Belonging and identification with Poland

Polish Survey respondents were asked to state their national identity and 11 per cent of them described themselves as Australian, 33 per cent as Australian-Polish, 7 per cent as Polish, 44 per cent as Polish-Australian, and 4 per cent as Other.21 Interestingly, half of those who describe themselves as Australian and 70 per cent of those Australian-Polish were Poland-born; but 96 per cent of those who consider themselves Polish were Poland-born and only 4 per cent were born in Australia. Of those who described themselves Polish-Australian, 93 per cent were born in Poland and only 3 per cent in Australia. Surprisingly, of those aged 29 or less, only a fifth described themselves Australian, nearly a third Australian-Polish, 11 per cent Polish and 26 per cent Polish-Australian.22 Those over 30 are more evenly spread across all identity groups.

Polish Survey respondents were also asked to reveal the extent of their identification with ‘people in Poland’ – a measure of belonging to the broader Polish community. Table 2 shows the strength of this identification where survey respondents are differentiated by country of birth, age, and their involvement with the Polish community in Australia.

Table 2. Survey response: identifying with people in Poland by country of birth, age and involvement with Polish community in Australiaa

a This count also includes all those who did not state their age or country of birth (row and column percentages may not add to 100 per cent).

Source: Polish Survey.

Of those Poland-born, 62 per cent identify strongly or very strongly with people in Poland and 37 per cent either do not identify at all or are lukewarm about it. The corresponding figures for Australia-born are 42 and 58 per cent respectively. As the first generation of Polish migrants fades away, we expect a smaller percentage of those of Polish ancestry to identify with Poland and Polish people. This is also confirmed by age-related responses: of those aged 29 or less, 42 per cent identify strongly or very strongly with Polish people and 58 per cent not at all or ‘somewhat’; for those aged 30-54, the corresponding figures are 56 per cent and 43 per cent respectively; aged 55-64, 51 per cent and 49 per cent; and aged 65 or more, 67 per cent and 29 per cent. And, predictably, 79 per cent of those very involved with Australian Polonia identify strongly and very strongly with Polish people in comparison with 38 per cent of those who are not involved with Polonia.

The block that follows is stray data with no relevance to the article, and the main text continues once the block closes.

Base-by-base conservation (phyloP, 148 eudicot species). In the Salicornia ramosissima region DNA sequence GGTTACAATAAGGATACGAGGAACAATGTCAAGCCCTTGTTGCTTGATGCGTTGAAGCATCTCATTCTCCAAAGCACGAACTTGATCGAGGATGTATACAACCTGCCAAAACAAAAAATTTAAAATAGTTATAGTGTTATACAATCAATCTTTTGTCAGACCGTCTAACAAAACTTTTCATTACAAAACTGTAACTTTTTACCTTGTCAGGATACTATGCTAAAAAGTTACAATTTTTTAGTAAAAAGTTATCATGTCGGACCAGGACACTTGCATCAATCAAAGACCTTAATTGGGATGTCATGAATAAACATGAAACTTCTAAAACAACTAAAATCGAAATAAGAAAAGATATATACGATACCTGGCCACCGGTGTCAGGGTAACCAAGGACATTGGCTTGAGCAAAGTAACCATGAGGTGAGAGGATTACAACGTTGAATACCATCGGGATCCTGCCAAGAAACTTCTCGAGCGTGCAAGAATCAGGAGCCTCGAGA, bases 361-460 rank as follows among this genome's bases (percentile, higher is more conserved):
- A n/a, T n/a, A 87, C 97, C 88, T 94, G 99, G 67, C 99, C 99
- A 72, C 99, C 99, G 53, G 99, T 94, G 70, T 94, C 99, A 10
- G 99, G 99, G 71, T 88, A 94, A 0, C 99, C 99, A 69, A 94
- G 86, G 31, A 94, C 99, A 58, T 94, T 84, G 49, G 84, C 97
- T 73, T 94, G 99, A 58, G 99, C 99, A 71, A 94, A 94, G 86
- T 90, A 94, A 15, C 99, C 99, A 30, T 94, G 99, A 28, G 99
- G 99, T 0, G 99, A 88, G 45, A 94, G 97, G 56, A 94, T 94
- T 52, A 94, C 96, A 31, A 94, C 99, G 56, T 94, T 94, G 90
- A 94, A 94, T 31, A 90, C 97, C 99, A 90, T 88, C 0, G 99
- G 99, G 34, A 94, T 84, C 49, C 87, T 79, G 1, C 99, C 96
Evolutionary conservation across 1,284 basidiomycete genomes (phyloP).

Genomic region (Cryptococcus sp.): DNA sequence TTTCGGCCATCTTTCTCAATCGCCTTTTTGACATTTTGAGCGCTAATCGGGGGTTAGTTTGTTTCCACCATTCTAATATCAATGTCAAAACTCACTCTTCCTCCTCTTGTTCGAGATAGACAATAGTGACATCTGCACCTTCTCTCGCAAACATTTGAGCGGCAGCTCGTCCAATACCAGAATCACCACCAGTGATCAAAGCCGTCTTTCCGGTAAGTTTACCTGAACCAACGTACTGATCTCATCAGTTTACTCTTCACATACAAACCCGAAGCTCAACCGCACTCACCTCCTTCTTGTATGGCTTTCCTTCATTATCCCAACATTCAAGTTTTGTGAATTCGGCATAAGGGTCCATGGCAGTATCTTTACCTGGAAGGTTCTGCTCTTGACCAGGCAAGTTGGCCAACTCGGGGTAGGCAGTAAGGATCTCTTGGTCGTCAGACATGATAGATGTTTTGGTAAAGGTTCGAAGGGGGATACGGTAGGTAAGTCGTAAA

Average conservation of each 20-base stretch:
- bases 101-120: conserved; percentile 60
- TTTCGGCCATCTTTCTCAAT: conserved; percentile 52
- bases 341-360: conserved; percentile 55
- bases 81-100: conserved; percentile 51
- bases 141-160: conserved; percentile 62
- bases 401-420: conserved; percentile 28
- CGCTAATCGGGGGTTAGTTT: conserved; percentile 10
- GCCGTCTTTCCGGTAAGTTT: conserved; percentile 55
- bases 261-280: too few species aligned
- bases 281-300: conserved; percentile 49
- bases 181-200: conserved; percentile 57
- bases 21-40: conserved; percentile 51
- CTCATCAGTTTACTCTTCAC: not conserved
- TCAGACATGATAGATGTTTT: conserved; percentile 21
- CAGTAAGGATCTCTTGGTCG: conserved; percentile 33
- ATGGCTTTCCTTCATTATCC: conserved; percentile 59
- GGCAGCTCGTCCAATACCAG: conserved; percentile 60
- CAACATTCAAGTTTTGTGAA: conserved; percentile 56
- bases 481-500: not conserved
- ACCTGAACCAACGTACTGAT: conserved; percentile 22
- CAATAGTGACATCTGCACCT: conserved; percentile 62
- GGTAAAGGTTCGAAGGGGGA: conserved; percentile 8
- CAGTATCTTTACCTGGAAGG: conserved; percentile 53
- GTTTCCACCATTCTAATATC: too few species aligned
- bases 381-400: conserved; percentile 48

The identification of respondents with Poland is inversely related to the length of their residence in Australia (see Table 3). All of those who have lived in Australia nine years or less identify strongly or very strongly with Polish people as opposed to 56 per cent of those who have resided in Australia for at least 20 years.

Table 3. Survey response: identifying with people in Poland by the length of residence in Australia and proficiency in spoken Polisha

a This count also includes all those who did not state their length of residence or Polish proficiency (row and column percentages may not add to 100 per cent).

Source: Polish Survey.

Proficiency in Polish